Alien: Covenant should have been good. A decent cast including Michael Fassbender, Billy Crudup, and Katherine Waterston, directed by Ridley Scott, and a screenplay by John Logan of Gladiator fame, it should have had everything going for it. It's not very good though. Defying logic a little too often, it leaps wildly from 'this is so dull' to 'well, that's just ridiculous' and never feels consistent. Fans will appreciate its many references to earlier parts of the Alien lore with an uncredited cameo from the likes of Guy Pearce as Peter Weyland, founder and CEO of Weyland Corporation, but few of the characters are sufficiently developed enough for you to care. 

In many ways, Alien: Covenant's greatest strength is that it makes you realize Prometheus is a far superior film than you gave it credit for the first time around, and that's faint praise really. It all feels just a bit too familiar and obvious at times. 


5. Alien Resurrection

Alien Resurrection

(Image credit: 20th Century Fox)
  • Release date: November 26, 1997
  • Cast: Sigourney Weaver, Winona Ryder, Ron Perlman

The weakest of the main run of Alien films, Alien Resurrection looks a bit better once you've seen some of what was to come afterwards, but it's still far from great. A troubled production led to a changed ending that writer, Joss Whedon, was far from happy about and director, Jean-Pierre Jeuene, didn't always get to stretch his creative wings in the way he originally wanted to. Combined, that leads to a disjointed film that doesn't quite work out. 

It's set 200 years after Alien 3 with a cloned Ripley that also contains some of the Xenomorphs' DNA inside. It's an interesting concept that offers some tense moments along with a decent amount of gore too, but there are boring moments too and the tension isn't as consistent as with later instalments. Mostly though, nothing stands out enough for it to be sufficiently memorable in either a good or bad way. It's all surprisingly drab for such an interesting idea.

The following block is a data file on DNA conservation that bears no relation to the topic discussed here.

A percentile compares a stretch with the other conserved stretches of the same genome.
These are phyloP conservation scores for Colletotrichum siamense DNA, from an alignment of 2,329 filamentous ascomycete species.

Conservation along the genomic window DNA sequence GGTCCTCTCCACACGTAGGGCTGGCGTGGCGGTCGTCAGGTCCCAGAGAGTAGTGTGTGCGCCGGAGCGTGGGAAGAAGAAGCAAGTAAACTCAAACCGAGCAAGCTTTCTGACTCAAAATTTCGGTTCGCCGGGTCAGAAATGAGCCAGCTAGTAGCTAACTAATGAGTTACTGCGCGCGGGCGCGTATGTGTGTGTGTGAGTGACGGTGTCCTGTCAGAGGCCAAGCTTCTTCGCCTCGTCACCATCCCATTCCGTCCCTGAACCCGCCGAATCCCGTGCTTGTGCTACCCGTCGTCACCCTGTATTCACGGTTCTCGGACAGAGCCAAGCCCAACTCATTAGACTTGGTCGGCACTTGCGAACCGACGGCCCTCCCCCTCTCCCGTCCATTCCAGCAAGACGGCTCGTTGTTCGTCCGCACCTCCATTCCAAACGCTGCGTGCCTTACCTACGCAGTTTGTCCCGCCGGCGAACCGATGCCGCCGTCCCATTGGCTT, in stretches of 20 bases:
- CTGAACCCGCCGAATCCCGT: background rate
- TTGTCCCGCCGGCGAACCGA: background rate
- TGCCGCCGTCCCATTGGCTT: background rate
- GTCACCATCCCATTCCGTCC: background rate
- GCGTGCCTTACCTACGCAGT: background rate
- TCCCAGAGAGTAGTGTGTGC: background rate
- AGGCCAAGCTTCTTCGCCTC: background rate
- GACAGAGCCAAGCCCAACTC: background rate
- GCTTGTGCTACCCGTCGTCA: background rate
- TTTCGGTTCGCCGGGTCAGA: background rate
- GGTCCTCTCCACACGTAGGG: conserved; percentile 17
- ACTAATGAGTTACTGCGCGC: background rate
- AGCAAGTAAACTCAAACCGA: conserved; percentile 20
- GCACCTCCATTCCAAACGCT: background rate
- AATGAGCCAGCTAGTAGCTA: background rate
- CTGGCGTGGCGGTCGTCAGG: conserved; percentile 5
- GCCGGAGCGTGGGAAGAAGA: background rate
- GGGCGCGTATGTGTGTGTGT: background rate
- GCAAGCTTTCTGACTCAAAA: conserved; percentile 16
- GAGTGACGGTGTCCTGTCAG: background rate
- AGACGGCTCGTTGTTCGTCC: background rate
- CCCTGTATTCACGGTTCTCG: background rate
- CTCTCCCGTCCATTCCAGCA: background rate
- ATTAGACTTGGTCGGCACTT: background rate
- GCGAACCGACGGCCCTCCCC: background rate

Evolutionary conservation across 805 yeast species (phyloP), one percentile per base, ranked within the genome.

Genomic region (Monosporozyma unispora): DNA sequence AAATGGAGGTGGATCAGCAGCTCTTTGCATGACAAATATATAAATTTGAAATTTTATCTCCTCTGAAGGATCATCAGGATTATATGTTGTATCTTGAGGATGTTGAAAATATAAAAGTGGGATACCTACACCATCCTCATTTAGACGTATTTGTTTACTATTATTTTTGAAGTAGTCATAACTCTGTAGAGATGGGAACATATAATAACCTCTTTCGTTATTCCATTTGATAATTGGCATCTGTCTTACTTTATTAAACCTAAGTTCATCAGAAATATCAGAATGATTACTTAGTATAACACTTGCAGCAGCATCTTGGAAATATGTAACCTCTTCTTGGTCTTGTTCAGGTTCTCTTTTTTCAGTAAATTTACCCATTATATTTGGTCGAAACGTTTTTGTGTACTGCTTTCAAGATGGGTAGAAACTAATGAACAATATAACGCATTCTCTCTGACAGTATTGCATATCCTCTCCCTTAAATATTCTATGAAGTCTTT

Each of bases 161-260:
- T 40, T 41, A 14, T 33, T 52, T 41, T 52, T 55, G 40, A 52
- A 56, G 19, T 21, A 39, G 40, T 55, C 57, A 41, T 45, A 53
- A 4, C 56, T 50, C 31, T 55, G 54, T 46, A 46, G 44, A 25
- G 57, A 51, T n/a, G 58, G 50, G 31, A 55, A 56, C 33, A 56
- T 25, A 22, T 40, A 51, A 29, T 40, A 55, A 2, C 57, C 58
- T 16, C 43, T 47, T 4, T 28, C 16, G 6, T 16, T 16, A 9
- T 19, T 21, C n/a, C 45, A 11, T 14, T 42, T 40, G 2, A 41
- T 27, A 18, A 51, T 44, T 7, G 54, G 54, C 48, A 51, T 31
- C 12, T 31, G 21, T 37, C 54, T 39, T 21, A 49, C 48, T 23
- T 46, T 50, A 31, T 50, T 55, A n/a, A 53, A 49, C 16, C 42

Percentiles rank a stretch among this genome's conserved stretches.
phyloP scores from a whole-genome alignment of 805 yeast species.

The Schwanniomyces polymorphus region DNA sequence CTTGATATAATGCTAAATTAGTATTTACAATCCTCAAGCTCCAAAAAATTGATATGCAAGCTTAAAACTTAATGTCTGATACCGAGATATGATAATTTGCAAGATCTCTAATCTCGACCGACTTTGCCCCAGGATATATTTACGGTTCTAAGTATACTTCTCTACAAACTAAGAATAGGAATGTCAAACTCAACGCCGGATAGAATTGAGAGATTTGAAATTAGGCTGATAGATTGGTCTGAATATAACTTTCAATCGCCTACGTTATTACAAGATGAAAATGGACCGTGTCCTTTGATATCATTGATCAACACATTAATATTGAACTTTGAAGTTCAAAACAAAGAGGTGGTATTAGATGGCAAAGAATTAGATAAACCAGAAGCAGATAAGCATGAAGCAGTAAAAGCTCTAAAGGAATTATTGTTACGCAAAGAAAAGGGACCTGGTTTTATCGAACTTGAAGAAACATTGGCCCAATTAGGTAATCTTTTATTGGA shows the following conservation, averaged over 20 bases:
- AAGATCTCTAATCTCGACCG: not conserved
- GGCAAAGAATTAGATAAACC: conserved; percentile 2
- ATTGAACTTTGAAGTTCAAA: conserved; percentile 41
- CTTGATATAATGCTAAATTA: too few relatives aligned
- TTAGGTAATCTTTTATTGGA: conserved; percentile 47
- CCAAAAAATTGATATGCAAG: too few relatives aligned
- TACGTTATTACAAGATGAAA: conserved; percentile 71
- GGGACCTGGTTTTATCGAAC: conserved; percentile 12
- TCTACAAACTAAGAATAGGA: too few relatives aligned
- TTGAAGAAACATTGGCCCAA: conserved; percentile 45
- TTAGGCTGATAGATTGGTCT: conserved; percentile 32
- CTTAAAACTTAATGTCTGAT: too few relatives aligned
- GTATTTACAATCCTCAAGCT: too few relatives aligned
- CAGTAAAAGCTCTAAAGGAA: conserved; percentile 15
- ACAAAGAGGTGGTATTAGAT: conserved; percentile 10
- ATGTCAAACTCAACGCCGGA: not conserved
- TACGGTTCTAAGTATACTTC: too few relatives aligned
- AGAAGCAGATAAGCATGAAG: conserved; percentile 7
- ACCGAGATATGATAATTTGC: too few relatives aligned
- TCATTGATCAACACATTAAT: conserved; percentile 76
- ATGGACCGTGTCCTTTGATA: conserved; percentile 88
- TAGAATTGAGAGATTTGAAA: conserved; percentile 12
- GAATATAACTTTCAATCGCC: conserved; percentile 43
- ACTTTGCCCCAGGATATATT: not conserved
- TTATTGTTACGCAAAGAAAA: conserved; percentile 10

4. Alien 3

Alien 3

(Image credit: 20th Century Fox)
  • Release date: May 22, 1992
  • Cast: Sigourney Weaver, Charles S. Dutton, Charles Dance, Lance Henriksen

Alien 3 is a fascinating mess but one that's worth returning to with an open mind. Back in 1992, it was seen as a disaster because it followed the almighty Alien and Aliens but time has been kind to it and it's actually a fairly interesting different take on the Alien format. Ripley and an Alien (of course) have crash-landed on a penal colony populated by the worst of society and predictably bad stuff ensues. The conclusion is a little too heavy on chase sequences but beforehand, it tells an intriguing tale that gives a strong cast including Charles Dance, Lance Henriksen, Brian Glover, and Pete Postlewaite a chance to flex their acting muscles. 

The only really problematic thing here is that the Alien itself is quite different from the ones we saw before chronologically thanks to them being able to outrun and outleap humans by a long shot, making it seem a little less creepy than the original Alien we first experienced. That takes a bit of getting used to but Alien 3 will grow on you. Even if film buffs will find themselves wondering just how it could have been if David Fincher's original vision had rung true. 


3. Prometheus

Prometheus

(Image credit: 20th Century Fox)
  • Release date: June 8, 2012
  • Cast: Noomi Rapace, Michael Fassbender, Guy Pearce